Issa López’s Casi Divas is a send-up of telenovela culture with a serious case of social consciousness. Four young women from different areas of Mexico travel to the country’s capital to nab the lead role in the movie production of a popular soap opera. From an indigenous farming village to a hillside mansion, people flock to the TV set to see which one will become the next starlet. López’s point is clear: Popular culture is a sort of global religion, a place where both the wealthy and the underclass duke it out together. One contestant from Ciudad Juárez calls attention to the mass female abductions that plague her hometown, while in the movie’s most subversive thread, a local transsexual cunningly passes in the female-only auditions, befriending a frumpy reject from the rural Oaxaca region and giving her a transformative makeover of her own. Full of enthusiasm but short on wit or self-awareness, Casi Divas is pretty weak as satire. López doesn’t so much skewer celebrity culture as endorse its altruistic, multicultural potential. One hotshot producer says that “anyone can be a star,” and López seems to buy it: In the American Idol-style finale, everyone is somehow a winner, and each one’s hardship becomes a banner for the movie’s charity mission. While López is understandably praised for bringing foreign funding to a fledging national cinema (this film’s score comes courtesy of gringo Hans Zimmer), in doing so she also flatters white-liberal compassion. Characters are sketched as little more than PSA avatars for their respective political problems, and instead of channeling their frustrations through the language of the country’s telenovelas, they matter-of-factly address the camera in documentary style. That’s supposed to give Casi Divas gritty “authenticity,” but really it’s mass-market condescension.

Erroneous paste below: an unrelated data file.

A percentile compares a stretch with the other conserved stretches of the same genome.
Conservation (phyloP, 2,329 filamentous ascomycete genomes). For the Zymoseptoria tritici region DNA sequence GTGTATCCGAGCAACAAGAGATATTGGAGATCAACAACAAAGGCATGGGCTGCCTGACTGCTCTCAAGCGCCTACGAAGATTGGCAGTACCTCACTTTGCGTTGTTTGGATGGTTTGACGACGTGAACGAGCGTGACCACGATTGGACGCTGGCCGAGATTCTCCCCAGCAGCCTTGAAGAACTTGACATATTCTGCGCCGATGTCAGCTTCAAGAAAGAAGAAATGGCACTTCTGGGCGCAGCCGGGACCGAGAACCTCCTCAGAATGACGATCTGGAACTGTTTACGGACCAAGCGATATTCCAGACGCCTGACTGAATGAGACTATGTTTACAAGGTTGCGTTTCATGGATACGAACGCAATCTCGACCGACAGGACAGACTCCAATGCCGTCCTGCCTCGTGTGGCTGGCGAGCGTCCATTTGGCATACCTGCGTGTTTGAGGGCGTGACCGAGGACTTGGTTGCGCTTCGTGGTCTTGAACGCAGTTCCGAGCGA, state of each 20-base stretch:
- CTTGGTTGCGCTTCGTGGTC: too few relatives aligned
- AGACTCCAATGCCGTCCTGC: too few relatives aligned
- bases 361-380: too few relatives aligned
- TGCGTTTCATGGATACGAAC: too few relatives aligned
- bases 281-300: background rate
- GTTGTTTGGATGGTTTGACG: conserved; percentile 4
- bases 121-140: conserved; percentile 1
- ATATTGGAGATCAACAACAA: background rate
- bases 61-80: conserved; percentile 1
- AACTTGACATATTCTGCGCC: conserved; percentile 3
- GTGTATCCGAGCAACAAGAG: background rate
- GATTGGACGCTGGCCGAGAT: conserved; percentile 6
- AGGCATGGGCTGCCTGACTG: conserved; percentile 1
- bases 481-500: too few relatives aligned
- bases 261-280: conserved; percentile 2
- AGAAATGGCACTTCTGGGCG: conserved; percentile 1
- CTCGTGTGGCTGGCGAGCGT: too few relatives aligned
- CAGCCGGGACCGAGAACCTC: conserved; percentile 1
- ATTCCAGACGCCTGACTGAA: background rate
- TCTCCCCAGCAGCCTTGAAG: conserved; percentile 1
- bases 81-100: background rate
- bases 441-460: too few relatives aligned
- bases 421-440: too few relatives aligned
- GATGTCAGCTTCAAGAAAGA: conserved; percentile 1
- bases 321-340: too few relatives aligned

- Maya Entertainment
- 107 min
- Issa López
- Issa López
- Patricia Llaca, Julio Bracho, Maya Zapata, Ana Layevska, Daniela Schmidt, Diana Garcia
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